Global marine protected area coverage, highlighting the largest protected areas.

When considering only the known no-take marine reserves and no-take zones within zoned multiple-use marine protected areas, we see that only 0.6% of the ocean is under this strongest form of marine protection. The majority of no-take protection is comprised by only a handful of very large and remote marine protected areas, with the Chagos Marine Protected Area being that largest at 640,000 km2.

While Kiribati’s Phoenix Islands Protected Area has been only 3% no-take since its designation, the government has just announced a decision to phase out all commercial fishing within the entire area. This would represent a huge increase in global no-take area when this decision goes into effect.

No-take reserve size class distribution.
No-take reserve size class distribution.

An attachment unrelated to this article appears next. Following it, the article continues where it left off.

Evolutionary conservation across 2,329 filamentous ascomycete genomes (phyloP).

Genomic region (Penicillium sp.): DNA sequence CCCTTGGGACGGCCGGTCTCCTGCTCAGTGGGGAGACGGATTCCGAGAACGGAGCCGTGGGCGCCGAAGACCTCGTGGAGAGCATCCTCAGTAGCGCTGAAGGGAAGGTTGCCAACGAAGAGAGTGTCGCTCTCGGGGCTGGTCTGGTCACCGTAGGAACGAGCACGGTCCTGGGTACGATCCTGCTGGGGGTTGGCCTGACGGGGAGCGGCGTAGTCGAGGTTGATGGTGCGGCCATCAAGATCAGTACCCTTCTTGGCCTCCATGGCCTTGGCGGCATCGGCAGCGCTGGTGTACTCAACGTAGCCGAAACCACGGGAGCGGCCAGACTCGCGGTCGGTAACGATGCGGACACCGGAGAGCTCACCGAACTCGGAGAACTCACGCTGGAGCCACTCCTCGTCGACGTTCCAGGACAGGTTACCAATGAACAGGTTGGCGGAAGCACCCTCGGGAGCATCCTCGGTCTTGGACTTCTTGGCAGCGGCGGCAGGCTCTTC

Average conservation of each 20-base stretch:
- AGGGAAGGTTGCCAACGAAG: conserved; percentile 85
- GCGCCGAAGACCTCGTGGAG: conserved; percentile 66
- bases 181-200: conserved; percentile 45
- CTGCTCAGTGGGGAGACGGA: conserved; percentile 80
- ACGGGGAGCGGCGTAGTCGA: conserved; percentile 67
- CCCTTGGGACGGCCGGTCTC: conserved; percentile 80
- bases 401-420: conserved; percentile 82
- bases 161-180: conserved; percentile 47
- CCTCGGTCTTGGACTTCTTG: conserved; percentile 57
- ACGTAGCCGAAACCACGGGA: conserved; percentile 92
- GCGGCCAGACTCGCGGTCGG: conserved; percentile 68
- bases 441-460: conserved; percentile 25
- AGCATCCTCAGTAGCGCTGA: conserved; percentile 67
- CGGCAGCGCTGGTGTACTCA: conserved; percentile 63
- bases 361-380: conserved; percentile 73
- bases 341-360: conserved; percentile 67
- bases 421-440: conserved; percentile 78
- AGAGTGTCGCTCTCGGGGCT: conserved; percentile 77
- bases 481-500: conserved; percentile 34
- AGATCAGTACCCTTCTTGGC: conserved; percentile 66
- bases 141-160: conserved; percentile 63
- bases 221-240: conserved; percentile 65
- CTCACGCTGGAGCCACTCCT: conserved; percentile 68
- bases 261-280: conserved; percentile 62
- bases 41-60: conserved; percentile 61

Projections of global marine protected area coverage. Current rates are too slow to avert drastic changes to global systems (modified from Wood et al. 2008 and Toonen et al. 2013).
Projections of global marine protected area coverage. Current rates are too slow to avert drastic changes to global systems (modified from Wood et al. 2008 and Toonen et al. 2013).

Whether we use a metric of MPAtlas’ 1.8% or ProtectPlanetOcean’s 2.8%, the message is the same: we have a long way to go as a global community to adequately protect vulnerable places and species in the sea.

At Marine Conservation Institute we are trying to change the slow pace of conservation in the ocean. Our Global Ocean Refuge System (GLORES) initiative is designed to catalyze strong protection for at least 20% of the ecosystems in each marine biogeographic region of the world’s oceans. By establishing consistent criteria for determining the most important locations and protection levels needed to save species and their habitats from harm, GLORES will provide standards that the world can use to evaluate the effectiveness of marine protected areas.